Those watching ‘The Great Escape’ re-run on British television this long Christmas weekend – thinking it was an all American and British affair, here’s some more back of the Chappie gum wrapper trivia – the mastermind behind it was a South African, and the escape had very little to do with Americans.
Here is another great South African (seen here at Stalag Luft III). Squadron Leader Roger Joyce Bushell RAF – AAF (30 August 1910 – 29 March 1944) was an Auxiliary Air Force pilot who organised and led the famous escape from the German prisoner of war camp, and also victim of the Stalag Luft III murders when participants in the famous escape were executed by the German Gestapo.
The escape was used as the basis for the film The Great Escape. The character played by Richard Attenborough, Roger Bartlett, is modelled on Roger Bushell. The story about the “Great Escape” was one of the most famous escape stories during WW2. The Great Escape movie is now an institution in The United Kingdom and the United States. Made famous by the swagger of Steve McQueen and his fictional attempted escape attempts culminating in a cross-country motorbike chase (McQueen’s preferred sport) with Nazi Germans in pursuit.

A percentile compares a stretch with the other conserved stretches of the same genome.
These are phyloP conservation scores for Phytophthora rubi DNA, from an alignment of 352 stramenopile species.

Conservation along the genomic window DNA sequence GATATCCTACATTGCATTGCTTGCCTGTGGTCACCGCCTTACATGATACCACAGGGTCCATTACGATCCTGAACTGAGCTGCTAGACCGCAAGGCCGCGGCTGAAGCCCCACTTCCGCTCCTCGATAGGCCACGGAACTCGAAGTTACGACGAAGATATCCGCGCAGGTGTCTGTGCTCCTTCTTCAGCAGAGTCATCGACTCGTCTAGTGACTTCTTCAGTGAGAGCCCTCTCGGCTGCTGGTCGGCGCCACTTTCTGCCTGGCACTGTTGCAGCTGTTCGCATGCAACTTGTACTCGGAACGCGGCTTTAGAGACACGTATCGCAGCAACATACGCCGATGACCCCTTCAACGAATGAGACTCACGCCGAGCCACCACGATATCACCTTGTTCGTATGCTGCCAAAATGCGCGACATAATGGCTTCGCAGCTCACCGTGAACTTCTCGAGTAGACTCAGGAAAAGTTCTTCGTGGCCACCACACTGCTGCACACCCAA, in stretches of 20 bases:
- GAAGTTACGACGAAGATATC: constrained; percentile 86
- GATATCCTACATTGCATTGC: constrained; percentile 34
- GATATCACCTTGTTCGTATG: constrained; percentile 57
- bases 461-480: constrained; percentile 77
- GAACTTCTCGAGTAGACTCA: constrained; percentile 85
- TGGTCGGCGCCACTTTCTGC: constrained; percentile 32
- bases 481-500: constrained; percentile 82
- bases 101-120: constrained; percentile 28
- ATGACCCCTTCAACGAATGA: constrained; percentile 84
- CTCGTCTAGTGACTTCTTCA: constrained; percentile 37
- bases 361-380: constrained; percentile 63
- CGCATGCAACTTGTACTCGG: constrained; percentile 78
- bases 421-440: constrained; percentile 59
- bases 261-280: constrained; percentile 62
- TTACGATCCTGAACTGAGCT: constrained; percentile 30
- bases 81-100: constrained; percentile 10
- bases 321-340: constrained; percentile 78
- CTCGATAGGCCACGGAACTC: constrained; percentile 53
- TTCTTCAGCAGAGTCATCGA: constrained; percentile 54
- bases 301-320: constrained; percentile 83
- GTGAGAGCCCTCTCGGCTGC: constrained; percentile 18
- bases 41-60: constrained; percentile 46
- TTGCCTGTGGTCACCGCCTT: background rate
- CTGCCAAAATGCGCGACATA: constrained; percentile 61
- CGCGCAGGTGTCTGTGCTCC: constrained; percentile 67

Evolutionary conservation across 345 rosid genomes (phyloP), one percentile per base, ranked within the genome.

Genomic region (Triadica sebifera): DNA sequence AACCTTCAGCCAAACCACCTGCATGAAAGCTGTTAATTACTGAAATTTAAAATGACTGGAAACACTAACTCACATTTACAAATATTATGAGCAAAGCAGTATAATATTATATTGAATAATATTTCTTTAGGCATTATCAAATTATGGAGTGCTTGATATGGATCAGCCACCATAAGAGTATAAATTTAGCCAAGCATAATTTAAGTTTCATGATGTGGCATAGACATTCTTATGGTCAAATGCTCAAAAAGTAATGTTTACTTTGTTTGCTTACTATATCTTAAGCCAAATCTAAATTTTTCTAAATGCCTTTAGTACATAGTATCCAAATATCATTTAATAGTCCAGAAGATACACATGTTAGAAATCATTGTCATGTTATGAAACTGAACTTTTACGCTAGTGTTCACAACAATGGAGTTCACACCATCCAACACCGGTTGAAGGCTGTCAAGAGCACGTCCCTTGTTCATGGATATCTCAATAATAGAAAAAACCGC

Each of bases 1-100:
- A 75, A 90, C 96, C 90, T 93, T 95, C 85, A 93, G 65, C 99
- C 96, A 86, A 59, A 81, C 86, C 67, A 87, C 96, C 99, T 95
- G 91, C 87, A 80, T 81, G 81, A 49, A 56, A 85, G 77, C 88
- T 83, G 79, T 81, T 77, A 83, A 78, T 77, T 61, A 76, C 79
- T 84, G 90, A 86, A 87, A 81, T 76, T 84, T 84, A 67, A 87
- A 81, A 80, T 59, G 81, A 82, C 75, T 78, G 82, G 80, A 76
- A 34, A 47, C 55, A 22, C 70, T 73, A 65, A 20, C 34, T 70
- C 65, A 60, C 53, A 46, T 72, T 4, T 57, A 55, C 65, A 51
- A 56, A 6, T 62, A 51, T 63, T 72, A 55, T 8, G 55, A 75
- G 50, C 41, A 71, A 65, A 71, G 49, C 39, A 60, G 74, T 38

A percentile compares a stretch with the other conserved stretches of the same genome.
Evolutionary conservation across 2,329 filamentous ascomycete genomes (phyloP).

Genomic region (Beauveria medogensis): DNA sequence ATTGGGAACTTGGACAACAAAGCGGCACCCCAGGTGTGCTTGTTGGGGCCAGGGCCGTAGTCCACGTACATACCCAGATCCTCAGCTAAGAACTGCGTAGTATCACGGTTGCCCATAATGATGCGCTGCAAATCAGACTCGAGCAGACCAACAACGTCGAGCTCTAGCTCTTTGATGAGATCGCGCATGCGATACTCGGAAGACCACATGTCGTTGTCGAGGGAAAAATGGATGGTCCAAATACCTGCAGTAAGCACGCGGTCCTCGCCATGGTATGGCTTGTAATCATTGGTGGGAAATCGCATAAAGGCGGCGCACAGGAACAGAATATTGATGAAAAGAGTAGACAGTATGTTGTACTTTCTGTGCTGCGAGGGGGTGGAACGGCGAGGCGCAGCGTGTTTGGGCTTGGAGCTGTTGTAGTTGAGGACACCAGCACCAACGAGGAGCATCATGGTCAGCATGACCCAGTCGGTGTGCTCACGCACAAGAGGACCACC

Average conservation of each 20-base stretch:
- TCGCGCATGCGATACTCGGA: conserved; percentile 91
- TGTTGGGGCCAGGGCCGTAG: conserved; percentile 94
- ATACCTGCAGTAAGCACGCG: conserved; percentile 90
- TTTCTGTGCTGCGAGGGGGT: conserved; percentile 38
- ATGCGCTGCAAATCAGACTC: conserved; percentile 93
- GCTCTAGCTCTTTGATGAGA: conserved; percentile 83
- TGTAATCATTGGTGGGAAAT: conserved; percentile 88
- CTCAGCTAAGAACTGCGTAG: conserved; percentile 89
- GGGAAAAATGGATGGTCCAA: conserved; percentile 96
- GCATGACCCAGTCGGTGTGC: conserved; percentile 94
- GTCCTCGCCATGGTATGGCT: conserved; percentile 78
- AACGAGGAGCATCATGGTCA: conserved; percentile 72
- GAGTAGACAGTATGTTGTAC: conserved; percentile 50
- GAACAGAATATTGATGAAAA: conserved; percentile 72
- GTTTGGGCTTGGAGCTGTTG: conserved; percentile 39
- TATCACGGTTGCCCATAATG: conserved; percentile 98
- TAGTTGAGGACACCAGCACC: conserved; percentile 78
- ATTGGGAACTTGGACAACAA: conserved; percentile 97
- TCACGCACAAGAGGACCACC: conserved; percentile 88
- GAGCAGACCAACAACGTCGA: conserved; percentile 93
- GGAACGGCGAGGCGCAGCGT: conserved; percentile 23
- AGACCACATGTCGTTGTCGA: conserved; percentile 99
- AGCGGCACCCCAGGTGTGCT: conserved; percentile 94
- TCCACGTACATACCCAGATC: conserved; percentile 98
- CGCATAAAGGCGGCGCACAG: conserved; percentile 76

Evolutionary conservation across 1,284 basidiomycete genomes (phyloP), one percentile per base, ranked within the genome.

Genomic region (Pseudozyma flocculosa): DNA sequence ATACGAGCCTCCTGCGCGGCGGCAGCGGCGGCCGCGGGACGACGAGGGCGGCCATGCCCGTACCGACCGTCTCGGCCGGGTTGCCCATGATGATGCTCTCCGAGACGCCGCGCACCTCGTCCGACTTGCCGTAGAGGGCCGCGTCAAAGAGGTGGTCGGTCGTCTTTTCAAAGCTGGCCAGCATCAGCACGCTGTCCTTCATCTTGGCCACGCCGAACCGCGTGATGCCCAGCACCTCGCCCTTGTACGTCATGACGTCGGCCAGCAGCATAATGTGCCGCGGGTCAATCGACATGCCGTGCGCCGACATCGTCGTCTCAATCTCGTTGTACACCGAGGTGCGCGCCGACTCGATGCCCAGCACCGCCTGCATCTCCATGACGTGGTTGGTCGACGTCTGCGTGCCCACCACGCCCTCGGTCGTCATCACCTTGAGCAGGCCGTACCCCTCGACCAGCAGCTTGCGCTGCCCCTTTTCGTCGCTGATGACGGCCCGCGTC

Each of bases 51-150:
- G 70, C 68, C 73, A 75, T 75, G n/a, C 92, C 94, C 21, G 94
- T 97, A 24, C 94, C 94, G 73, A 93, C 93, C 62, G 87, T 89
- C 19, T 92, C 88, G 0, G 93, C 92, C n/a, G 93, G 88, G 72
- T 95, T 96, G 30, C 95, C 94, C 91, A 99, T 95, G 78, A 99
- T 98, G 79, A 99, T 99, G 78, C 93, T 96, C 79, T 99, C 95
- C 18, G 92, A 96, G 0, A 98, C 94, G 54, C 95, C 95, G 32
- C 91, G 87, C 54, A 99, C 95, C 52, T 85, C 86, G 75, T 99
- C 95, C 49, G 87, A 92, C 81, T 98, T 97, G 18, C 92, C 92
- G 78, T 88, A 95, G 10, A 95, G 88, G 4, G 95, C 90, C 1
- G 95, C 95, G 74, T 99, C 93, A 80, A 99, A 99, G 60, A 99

The backdrop of the movie is however a true story and it involves a South African as its leader and not a plucky Briton.
The Real Story of The Great Escape
In the spring of 1943, Roger Bushell masterminded a plot for a major escape of Prisoners of War from Stalag Luft III. Being held in the north compound where British airmen were housed, Bushell as commander of the escape committee channelled the escape effort into probing for weaknesses and looking for opportunities. Falling back on his legal background to represent his scheme, Bushell called a meeting of the escape committee in the camp and not only shocked those present with its scope, but injected into every man a passionate determination to put every energy into the escape. He declared,